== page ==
When the Indus Water Treaty (IWT) was signed by Pakistan and India, mediated by the World Bank; Pakistan was to give up its right of the three eastern tributaries to the River Indus, thereby losing 33 million acre feet (MAF) of water to its neighbour. Over the years since, there has been a consistent and worrying decline in the water originating from across the border estimated at approximately 10.25 MAF. Pakistan is now officially a water-scarce country (with a per capita availability less than 1000m3) surpassing the likes of Ethiopia and is said to be heading towards one of the most serious water-based disasters. But who is really at fault?

Although the instinctive reaction is to blame India, we have to consider our own failings as well. Excellent irrigation development projects meant that despite losing the three eastern rivers to India; Pakistan with its extensive network of canals and storage facilities provided water for one of the largest irrigated (26 million acres) areas for any one river system in the world. Since then however, we have undertaken the tragic decision of demoting water policy as a priority. In the years that have followed, the lack of maintenance have ensured that our irrigation system has suffered, and our water storage capacity has plummeted to 30%. With a rapidly decelerating per capita availability of water (down to 964m3 from 1947 levels of 5650m3) and the population set to double over the next 2.5 decades, the situation is a dire one. It will also be further exacerbated by climate change, and an overexploitation of water which has caused the levels of ground water to drop. The politicizing of Kalabagh Dam, only serves to highlight our inherent lack of foresight, which has proven so costly already.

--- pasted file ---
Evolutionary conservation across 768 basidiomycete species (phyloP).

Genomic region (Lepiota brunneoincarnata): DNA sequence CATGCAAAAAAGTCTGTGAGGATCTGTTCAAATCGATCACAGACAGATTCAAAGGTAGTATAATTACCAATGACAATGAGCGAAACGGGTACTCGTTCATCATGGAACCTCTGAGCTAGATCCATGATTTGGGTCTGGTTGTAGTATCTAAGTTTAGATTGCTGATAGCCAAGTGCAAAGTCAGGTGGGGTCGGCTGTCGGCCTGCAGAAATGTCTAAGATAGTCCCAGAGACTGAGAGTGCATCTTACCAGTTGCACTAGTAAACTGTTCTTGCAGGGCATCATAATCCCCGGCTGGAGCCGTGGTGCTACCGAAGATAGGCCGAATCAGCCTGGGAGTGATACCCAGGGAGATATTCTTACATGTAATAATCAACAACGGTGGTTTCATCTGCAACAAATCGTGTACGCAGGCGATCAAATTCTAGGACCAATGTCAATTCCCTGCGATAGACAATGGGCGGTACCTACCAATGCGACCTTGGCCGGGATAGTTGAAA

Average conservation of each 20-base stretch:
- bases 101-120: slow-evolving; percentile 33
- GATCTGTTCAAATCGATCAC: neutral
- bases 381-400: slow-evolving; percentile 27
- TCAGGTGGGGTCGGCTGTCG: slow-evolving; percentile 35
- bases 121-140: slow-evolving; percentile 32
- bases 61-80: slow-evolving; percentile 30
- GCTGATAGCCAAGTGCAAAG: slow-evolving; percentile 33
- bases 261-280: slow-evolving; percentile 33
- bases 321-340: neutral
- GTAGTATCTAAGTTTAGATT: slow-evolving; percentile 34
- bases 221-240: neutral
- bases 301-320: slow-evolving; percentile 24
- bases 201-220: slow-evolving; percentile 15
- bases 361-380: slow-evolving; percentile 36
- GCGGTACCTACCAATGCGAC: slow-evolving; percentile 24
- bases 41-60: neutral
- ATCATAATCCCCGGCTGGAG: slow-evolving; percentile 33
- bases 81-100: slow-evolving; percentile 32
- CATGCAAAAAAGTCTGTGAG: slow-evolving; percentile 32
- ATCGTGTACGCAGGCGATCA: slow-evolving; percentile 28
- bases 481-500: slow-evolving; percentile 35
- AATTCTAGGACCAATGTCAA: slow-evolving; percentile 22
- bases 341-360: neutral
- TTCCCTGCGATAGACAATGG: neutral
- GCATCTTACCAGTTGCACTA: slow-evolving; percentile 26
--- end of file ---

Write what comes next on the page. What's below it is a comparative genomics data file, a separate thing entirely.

Of course, India’s disregard and manipulation of the IWT has also played a major part in the devastating water crisis. Although allowed some development projects as a part of the IWT, they have expanded upon these by diverting water supply and continuing large scale hydroelectric projects as well as the river-linking initiative. Through the invocation of legal loopholes, the International Court of Arbitration may have awarded India a diplomatic victory in the recent case of the Kishenganga Project; but for a country that we are supposedly about to grant the Most-Favoured Nation status, the move to deprive us of water is a demonstration of hostility.

For Pakistani officials, the time for introspection has long passed. Their short-term policies and general ineptitude have ensured that we are on the cusp of a national disaster, and a holistic effort needs to be undertaken accounting for not only new water projects, but also a serious re-reading of the IWT.